Auckland's main waterfront road became one big people's park yesterday morning as 70,000 runners and walkers took part in the 40th annual Round the Bays run.
Starting from Quay St, after a countdown by Prime Minister John Key, the procession streamed slowly along Tamaki Drive towards St Heliers Bay, 8.4km away.
While serious athletes raced ahead to finish inside 30 minutes, the rest slogged determinedly onwards in a stiff headwind, some carrying shoes because of blisters on their heels, some dressed up as butterflies or chickens or, in one case, carrying a boat with a rubber killer whale on board.
For an extended family of 18 from Mangere, the event was the focus for weeks of a team effort to try to get fit.
"We are trying to get our family more fit ... everyone is on a health buzz at the moment for a change," said Faiai Sika, 30.
"We probably finished about 5000th but we made it."
The family's efforts were prompted after a relative was diagnosed with diabetes.
A young Balmoral mother with her toddler in a pushchair said she had been in the event twice previously, but as a fit student.
"I'm here because I liked it and I haven't done it in 10 years."
First-time walkers were Rosehill College students Tyler Tarawa and Rita Lee Letele, who were sponsored for their run to raise money for their kapa haka group's trip to Hawaii.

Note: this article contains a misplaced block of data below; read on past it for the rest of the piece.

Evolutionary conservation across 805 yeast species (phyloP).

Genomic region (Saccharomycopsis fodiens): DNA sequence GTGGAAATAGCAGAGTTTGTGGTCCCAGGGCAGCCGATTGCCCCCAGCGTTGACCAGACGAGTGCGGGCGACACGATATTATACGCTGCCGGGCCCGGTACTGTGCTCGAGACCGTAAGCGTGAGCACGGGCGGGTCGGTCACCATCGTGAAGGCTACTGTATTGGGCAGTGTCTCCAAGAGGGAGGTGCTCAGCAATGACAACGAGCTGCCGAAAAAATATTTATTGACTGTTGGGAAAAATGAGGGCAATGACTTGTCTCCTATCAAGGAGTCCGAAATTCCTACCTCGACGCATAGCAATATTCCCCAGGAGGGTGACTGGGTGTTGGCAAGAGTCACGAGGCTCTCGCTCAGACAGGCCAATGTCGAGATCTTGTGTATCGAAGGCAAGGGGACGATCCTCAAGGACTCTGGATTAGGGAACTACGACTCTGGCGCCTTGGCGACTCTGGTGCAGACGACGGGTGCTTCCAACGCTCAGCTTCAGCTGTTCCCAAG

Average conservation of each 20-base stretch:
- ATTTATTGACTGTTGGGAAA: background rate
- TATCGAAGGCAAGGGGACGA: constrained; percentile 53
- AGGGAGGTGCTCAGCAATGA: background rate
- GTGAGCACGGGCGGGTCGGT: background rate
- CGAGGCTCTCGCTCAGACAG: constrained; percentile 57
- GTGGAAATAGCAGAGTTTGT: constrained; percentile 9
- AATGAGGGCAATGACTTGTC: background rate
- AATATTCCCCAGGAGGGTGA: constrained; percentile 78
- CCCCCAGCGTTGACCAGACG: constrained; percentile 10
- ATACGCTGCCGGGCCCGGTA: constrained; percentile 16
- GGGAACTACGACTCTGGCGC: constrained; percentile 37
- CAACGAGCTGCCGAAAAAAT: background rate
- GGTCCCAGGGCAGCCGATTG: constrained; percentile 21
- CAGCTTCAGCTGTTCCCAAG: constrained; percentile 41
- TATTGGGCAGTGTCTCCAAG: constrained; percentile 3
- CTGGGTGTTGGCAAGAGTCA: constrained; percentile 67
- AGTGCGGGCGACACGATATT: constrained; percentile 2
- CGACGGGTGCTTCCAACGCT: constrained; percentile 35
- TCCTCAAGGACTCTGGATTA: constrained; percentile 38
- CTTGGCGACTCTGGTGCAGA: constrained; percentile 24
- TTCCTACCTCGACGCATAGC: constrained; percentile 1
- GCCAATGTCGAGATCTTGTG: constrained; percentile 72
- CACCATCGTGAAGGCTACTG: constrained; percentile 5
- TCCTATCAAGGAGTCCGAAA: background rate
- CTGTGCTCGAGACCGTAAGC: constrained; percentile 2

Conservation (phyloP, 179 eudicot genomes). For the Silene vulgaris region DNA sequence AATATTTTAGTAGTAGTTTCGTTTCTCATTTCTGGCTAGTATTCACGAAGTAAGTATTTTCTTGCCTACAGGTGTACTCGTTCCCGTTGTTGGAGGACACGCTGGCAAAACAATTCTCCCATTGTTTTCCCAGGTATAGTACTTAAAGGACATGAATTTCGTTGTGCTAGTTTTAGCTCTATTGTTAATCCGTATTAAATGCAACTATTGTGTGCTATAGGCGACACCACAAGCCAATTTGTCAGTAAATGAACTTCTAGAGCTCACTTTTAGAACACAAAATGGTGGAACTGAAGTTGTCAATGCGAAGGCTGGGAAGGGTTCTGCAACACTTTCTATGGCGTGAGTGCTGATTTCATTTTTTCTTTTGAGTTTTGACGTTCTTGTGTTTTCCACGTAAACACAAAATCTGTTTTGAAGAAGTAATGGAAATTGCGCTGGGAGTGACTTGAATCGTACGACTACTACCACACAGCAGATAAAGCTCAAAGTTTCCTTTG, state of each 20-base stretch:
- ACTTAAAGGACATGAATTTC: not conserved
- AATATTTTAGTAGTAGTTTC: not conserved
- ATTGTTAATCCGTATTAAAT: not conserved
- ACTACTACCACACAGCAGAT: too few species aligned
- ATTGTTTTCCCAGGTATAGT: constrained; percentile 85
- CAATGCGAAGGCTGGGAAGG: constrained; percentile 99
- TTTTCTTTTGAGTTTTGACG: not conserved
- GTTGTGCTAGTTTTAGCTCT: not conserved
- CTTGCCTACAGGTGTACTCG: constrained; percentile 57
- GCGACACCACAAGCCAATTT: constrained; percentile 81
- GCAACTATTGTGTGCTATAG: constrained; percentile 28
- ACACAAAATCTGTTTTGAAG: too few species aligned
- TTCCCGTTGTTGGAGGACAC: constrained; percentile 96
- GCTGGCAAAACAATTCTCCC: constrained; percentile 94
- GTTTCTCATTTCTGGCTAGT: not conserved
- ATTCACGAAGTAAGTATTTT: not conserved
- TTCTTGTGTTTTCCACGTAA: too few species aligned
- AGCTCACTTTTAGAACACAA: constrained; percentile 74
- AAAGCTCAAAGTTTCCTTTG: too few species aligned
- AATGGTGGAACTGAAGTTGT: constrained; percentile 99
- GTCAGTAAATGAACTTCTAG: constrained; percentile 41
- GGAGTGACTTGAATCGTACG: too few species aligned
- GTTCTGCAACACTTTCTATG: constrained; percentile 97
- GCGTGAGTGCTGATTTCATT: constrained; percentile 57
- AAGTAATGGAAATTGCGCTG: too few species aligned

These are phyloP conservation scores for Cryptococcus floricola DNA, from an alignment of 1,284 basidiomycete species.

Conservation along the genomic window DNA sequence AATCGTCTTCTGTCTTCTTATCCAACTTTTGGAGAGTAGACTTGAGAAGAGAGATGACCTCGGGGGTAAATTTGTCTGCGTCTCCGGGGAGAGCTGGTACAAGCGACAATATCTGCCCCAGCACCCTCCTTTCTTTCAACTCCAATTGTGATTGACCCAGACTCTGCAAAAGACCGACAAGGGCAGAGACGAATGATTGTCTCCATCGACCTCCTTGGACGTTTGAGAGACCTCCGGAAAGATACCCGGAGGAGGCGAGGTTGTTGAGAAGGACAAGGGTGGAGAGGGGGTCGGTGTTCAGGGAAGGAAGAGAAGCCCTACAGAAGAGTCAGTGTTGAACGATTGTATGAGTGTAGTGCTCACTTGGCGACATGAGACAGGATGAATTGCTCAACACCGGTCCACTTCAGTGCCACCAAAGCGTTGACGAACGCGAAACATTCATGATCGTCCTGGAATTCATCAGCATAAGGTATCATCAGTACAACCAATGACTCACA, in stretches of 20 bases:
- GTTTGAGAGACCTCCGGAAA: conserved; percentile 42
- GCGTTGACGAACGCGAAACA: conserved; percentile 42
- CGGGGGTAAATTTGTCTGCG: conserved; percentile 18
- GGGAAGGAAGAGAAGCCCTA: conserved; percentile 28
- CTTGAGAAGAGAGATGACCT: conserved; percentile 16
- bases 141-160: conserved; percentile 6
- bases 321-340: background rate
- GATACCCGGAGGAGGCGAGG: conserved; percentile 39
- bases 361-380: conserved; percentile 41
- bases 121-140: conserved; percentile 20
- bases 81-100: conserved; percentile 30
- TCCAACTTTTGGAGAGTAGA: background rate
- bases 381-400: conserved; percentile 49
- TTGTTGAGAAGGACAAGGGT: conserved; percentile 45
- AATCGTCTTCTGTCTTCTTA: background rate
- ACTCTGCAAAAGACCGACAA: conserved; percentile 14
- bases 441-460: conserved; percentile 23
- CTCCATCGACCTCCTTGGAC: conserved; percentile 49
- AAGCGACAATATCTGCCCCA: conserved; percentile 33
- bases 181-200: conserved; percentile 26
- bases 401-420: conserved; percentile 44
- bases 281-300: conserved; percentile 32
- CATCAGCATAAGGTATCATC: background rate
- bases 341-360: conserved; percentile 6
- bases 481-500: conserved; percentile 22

"We did run a little bit at the start but we didn't train," said Rita, of Papakura.
The breeze was warm and St John Ambulance staff were busy treating sufferers of heat exhaustion.
A popular reviver was a walk-in mist spray chamber, rigged up in the park at St Heliers.
One grateful user was Sam Shallard, of Herne Bay, who finished the race in 33 minutes, despite the handicap of wearing a full-length body suit.
"It was extremely hot," he said.
His run for Owens Transport won a $4000 wager between his company's team and another from Mainfreight.
The race was won by Jono Jackson, of Auckland City Athletics Club, who led from Kohimarama Beach to finish in 27m 02s, 12 seconds ahead of Tony Payne of Dunedin.
Presenting the prizes, Athletics Auckland president Murray McKinnon noted it was a case of third time lucky for Jackson.
After coming second in two of the events, he kept trying, because of the prestige of being able to say he had won Round the Bays Auckland.
Mr Mckinnon praised the outstanding run by the first woman home, Lisa Robertson. He said her time of 29m 19s could be the fastest time set by a woman in the event.
The 28-year-old professional jockey also won the Auckland Marathon in October at her first attempt, in record time. She will race in Japan to try to qualify for the Olympic marathon.
In second place was Nikki Hill in 34m 14s.